The Belt and Road initiative has four major aims: improving regional infrastructure, increasing regional economic policy coordination, removing barriers to trade, and encouraging cultural ties between peoples.105 The main limitation of the vision of spectacular significance is the lack of assurance for the region’s countries that China is not simply seeking to establish and institutionalize its hegemony over Eurasia and turn the Silk Road into a large area of Chinese economic and neo-colonial dominance. Russians also fear that now when the international sanctions on Iran are lifted and Tehran is open for business, the Belt and Road can simply go across Eurasia, creating a massive trade and investment zone for China and omitting Russia. Indeed, Russia’s uncertain function in future will be to accommodate one of the routes for the transfer of goods from Southeast Asia to Europe. This lack of clarity is one of the main limitations of the entire Belt and Road.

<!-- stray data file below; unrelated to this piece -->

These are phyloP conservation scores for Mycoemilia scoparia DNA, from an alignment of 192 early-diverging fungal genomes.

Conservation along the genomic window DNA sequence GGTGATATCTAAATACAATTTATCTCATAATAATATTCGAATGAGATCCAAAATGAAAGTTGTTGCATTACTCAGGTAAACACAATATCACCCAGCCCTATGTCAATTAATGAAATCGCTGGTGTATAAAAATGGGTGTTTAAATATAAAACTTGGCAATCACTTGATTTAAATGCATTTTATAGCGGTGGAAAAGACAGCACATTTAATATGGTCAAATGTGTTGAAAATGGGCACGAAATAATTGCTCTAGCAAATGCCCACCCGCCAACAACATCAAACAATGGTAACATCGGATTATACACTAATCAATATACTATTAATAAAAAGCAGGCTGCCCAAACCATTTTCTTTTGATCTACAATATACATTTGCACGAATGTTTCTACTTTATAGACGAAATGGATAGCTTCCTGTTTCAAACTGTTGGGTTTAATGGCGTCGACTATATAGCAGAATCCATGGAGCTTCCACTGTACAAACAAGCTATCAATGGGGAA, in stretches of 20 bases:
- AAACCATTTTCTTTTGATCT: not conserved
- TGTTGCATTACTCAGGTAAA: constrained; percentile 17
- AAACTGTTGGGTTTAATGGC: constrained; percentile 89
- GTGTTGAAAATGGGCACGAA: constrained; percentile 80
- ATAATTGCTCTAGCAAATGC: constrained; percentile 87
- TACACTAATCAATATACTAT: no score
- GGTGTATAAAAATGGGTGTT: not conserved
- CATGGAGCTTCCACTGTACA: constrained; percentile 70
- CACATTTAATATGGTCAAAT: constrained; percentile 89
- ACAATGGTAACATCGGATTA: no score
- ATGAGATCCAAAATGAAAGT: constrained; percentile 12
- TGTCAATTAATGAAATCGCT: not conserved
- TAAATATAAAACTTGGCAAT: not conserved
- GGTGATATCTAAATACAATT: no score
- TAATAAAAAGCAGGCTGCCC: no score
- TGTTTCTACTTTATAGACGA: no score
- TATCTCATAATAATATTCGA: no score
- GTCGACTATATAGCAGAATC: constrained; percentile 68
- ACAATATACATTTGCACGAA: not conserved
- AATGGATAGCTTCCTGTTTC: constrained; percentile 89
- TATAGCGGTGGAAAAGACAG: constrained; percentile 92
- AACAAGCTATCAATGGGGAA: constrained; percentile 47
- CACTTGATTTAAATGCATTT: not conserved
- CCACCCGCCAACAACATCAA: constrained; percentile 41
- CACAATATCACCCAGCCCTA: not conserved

Furthermore, as demonstrated above, there are numerous contradictions between the two Eurasian projects, and if they are ignored, integration of the SREB and the EEU is doomed to failure. In order to make integration work, both nations need to explore a number of questions. These include developing mechanisms of cooperation between Russia, China, and the other nations involved and solving practical issues such as with rail gauges and corruption along the routes. If these are not addressed at the initial stage, it might take years before any progress is achieved.